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There’s a video of seventeen-year-old climate change activist Greta Thunberg speaking at the 2019 United Nations Action Summitt.
She wears a bright pink top in sharp contrast to the row of adults next to her, who all adorn black suits and black formal dresses. Her hair is in a long braid that falls over her shoulder, her face bare with little to no makeup. She looks young. She looks like a kid.
“I shouldn’t be up here. I should be back in school on the other side of the ocean. Yet, you all come to us young people for hope?” Greta said to the crowd, voice full of emotion, expression full of disgust.
Greta Thunberg has been protesting for climate change reform in her home country of Sweden since she was eight-years-old. At 15, she dropped out of high school and began protesting across the world, amassing a huge following and widespread public recognition, including two consecutive Nobel Peace Prize nominations.
She is the most well-known climate change activist in the world and is only a few months older than me.
I cried watching her speech.
It tugged on something in my head, in my heart, that I didn’t even know was there. Feelings of bitterness, anger and a profound sadness washed over me. Her words resonated deeply.
The number of times adults have told me that my generation would be the one to fix the world is astounding.
After Donald Trump was elected president in 2016, my freshman year of high school, it seemed that many of the adults who voted against him gave up. The defeat was too great and the burden that came with constantly being outraged at his actions was too much to bear.
So they shifted the burden to us.
My teachers would flat out say that there was no hope for their generation, so they were relying on us, kids who weren’t even old enough to vote, to fix things. The climate change issues that have been building for decades were our responsibility to undo. The gun control laws that allow for our schools to get shot up, our friends to die and our fear to grow with every lockdown drill were ours to strike down.
We are the generation that is tasked with saving the world, and the pressure is crushing.
I started my first year of college this month. In one of my classes, we were told to share what we’d been thinking about recently, what had mostly been on our minds. My teacher said she’d been delving into the world of conspiracy theories and why people loved them. She smiled.
A girl with blonde hair said she’d just read an article about how rising sea levels are causing millions of species of plants and animals to go extinct, and she wondered how long we had left until the entire earth flooded.
A boy wearing a brightly colored shawl said he was from Canada and had just read an article about the gross mistreatment of Canada’s Native population spanning back centuries. He was having nightmares about it.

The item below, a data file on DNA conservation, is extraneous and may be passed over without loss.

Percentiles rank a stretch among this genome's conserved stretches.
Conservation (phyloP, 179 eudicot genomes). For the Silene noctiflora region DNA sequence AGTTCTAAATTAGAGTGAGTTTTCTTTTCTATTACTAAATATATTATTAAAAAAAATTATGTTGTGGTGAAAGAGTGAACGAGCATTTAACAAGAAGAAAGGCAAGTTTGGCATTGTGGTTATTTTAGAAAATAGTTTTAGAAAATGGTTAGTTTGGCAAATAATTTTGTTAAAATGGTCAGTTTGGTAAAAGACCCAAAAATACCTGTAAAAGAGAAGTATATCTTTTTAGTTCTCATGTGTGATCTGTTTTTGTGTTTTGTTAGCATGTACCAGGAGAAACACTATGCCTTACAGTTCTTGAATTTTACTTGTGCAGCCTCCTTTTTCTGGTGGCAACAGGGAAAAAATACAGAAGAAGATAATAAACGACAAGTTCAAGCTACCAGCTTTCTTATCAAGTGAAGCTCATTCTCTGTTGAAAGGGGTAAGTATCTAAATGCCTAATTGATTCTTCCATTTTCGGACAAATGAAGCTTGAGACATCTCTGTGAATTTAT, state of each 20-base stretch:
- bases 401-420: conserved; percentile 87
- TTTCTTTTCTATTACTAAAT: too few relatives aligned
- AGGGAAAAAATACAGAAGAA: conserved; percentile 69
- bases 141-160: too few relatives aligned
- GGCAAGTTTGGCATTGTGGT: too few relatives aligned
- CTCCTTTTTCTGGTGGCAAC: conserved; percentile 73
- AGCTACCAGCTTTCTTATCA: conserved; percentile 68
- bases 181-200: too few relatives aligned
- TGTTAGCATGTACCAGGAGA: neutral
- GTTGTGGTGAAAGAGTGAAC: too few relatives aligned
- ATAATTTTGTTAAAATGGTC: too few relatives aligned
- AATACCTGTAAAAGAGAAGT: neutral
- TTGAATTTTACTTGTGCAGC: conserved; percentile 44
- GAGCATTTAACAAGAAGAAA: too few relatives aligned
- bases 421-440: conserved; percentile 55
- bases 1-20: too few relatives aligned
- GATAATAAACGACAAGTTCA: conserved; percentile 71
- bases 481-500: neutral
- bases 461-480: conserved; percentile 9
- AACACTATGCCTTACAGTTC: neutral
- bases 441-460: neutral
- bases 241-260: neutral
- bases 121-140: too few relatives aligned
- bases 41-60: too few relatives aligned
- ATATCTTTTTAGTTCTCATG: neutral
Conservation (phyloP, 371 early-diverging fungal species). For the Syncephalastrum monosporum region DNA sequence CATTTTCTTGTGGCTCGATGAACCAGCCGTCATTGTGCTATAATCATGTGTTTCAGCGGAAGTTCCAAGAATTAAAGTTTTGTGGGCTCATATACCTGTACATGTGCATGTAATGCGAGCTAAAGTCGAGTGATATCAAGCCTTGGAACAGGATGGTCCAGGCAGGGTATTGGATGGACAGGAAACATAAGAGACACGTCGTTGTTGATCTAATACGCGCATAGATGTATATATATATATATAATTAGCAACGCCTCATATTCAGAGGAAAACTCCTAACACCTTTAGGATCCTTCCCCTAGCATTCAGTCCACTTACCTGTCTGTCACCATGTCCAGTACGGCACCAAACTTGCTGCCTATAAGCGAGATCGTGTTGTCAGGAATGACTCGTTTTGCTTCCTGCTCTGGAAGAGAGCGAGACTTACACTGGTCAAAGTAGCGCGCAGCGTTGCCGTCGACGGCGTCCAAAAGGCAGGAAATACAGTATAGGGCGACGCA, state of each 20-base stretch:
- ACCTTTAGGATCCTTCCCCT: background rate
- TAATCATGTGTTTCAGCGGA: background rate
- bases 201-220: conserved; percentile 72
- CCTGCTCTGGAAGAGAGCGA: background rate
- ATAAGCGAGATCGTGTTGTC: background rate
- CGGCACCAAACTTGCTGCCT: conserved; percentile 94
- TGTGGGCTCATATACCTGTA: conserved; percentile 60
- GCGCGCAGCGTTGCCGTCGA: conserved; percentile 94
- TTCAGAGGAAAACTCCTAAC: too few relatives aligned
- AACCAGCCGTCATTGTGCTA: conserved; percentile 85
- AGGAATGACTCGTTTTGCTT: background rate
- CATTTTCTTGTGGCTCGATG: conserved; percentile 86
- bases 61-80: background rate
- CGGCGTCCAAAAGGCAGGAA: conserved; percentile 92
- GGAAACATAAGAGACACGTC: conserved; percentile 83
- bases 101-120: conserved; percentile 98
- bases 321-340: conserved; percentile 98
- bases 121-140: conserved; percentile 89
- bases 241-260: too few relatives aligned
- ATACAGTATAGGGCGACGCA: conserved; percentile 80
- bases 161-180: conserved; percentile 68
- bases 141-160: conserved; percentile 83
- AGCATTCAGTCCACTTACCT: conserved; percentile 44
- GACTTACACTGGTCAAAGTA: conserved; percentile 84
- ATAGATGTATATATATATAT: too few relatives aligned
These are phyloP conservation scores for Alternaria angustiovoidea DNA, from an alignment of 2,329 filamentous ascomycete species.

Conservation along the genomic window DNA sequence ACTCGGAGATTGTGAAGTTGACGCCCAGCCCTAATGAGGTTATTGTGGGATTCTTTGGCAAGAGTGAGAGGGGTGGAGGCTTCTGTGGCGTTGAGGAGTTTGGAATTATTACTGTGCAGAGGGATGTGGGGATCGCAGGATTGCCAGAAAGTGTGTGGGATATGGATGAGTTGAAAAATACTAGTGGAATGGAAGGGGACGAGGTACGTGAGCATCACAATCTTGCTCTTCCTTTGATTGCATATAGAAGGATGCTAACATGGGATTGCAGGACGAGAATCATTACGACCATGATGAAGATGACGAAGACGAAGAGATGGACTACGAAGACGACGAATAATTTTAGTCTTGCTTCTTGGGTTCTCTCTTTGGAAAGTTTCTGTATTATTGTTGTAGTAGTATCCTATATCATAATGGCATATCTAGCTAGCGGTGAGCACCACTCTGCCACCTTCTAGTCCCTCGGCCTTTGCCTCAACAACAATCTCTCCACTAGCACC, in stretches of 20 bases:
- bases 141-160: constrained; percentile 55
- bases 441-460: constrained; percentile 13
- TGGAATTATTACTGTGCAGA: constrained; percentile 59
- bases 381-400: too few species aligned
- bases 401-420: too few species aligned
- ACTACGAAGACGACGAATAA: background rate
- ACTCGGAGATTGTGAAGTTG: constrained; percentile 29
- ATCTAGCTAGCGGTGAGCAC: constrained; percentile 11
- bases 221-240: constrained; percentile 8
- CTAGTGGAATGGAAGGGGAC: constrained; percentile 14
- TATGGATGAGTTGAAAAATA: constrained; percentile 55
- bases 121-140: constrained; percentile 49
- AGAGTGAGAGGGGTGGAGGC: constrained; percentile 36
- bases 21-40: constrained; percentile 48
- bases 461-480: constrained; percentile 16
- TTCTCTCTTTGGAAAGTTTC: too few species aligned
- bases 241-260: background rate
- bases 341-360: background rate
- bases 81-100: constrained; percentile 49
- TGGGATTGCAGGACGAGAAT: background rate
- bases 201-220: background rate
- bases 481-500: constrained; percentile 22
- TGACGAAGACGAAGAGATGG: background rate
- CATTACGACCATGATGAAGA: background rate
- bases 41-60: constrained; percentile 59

I said I’d been thinking about the Black Lives Matter protests going on in my neighborhood and how the chant of Breonna Taylor’s name sounded like a cross between a sob and a Sunday school song. I’d been thinking about how badly I wished I could go but, despite all the precautions my family had taken to protect ourselves from the Coronavirus, America’s carelessness won out. We all contracted the virus and it would be weeks before we dared to step outside again.
Our answers were depressing and not at all what our professor expected. They were a reflection of how my generation has grown up, submerged in a constant news cycle of global problems we have been made to feel it is up to us to fix.
I have been to more protests than I have school dances.
I have signed more petitions than yearbooks.
I have read more articles than young adult novels because if I am not constantly consuming information that might somehow help me save the world, I feel like I am wasting time.
“How dare you?” Greta asked in the video to a crowd of silent adults. “You have stolen my dreams and my childhood with your empty words. And yet, I’m one of the lucky ones”
I am one of the lucky ones.
I have not lived through a mass shooting, unlike so many people my age and younger. I have not had to flee my home because of the wildfires that continue to rage across the west coast. I have not yet lost my life to the police brutality and white supremacy that so deeply pervade America.
I am so lucky.
Despite the stress and heartache and despair that comes with having been an activist since what feels like forever, I wouldn’t change it. I will always carry this burden, even if it was not my choice to pick it up.
I am only asking for the adults who gave up all those years ago to begin engaging again.
Vote like you tell us to vote.
Protest like you tell us to protest.
Stop telling my generation that the damage of this world is ours to mend with hands too young to do so on our own.
Help us save the world because it is your world too.